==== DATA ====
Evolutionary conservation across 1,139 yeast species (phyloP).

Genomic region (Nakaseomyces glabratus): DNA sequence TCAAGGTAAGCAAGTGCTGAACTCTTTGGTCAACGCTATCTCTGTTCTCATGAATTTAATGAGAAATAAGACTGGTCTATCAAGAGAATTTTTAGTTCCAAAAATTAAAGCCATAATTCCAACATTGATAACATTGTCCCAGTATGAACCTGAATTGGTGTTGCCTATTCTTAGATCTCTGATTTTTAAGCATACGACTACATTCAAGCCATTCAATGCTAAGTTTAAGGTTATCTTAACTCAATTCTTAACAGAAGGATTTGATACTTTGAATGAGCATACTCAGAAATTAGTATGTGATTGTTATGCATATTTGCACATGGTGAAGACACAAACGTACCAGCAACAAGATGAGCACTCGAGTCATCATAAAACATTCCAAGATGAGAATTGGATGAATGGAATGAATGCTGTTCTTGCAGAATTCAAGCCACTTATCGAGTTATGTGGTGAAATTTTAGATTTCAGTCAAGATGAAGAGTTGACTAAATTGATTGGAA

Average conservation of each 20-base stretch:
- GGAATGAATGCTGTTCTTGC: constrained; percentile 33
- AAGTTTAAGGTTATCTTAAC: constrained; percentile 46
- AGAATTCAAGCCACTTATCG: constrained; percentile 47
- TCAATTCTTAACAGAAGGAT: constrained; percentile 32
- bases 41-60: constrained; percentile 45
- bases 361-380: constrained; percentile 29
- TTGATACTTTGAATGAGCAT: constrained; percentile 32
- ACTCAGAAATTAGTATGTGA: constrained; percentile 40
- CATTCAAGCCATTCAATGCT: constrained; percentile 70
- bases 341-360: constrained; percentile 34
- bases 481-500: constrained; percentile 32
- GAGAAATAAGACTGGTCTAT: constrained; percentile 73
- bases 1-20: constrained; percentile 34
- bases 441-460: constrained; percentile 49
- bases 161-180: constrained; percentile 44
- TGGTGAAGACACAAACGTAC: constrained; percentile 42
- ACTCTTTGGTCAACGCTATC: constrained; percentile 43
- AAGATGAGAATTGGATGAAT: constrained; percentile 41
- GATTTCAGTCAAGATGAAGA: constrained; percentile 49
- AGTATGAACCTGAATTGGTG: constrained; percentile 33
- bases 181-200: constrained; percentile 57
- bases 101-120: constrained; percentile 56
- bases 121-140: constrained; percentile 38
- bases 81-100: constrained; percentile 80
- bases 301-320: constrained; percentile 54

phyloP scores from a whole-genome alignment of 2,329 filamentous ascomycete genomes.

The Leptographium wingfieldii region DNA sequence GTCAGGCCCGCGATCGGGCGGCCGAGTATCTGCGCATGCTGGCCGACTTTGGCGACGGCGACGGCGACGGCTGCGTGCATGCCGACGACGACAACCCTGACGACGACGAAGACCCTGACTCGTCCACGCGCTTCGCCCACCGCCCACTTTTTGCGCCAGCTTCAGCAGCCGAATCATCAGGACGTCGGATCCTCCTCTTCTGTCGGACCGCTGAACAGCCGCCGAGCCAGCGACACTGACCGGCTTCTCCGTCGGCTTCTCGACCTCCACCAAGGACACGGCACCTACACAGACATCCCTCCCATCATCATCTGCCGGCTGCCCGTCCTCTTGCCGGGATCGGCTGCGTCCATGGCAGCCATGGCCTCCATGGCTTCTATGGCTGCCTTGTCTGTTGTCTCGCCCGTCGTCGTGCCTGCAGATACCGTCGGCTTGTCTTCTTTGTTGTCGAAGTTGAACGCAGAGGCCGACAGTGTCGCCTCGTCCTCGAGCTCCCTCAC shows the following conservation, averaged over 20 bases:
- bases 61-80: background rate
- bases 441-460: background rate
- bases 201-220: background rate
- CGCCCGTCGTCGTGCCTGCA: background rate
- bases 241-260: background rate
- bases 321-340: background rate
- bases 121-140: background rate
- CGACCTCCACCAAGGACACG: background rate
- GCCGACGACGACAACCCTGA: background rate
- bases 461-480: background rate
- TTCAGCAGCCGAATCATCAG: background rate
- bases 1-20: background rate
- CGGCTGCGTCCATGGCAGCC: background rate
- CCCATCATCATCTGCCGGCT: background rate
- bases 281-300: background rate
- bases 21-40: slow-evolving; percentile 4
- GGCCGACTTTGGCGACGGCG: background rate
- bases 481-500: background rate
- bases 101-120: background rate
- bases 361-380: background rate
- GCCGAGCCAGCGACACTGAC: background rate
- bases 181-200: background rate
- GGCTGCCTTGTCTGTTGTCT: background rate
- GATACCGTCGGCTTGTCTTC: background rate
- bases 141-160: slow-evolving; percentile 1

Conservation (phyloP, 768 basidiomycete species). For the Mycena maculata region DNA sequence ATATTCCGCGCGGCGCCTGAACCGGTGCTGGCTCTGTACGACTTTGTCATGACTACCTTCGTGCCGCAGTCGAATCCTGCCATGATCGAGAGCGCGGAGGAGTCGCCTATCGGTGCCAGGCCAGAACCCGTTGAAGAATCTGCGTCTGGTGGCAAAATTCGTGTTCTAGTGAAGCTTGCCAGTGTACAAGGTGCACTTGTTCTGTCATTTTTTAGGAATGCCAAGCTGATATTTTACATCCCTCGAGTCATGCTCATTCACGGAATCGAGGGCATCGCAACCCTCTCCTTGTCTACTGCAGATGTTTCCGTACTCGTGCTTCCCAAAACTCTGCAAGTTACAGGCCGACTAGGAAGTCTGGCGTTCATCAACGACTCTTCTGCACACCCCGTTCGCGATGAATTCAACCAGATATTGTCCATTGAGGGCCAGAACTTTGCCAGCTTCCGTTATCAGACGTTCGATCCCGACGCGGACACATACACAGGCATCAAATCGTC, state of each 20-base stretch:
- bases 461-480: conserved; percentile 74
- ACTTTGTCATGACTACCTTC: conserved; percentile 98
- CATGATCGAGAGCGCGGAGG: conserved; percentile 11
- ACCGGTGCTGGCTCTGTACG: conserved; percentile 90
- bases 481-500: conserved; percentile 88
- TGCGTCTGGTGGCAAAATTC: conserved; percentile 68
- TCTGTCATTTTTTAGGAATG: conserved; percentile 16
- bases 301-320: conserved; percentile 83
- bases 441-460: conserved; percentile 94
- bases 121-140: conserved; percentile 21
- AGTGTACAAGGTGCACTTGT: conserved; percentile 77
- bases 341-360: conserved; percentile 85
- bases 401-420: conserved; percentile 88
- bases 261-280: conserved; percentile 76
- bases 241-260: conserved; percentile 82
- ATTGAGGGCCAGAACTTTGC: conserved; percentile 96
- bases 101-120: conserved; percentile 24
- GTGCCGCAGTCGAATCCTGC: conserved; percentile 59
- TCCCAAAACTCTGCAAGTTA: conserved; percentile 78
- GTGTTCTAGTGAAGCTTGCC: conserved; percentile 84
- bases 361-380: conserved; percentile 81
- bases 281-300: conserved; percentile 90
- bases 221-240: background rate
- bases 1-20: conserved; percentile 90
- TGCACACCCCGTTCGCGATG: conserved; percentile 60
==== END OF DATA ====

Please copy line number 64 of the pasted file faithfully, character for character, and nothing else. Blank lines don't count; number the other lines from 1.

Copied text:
- bases 301-320: conserved; percentile 83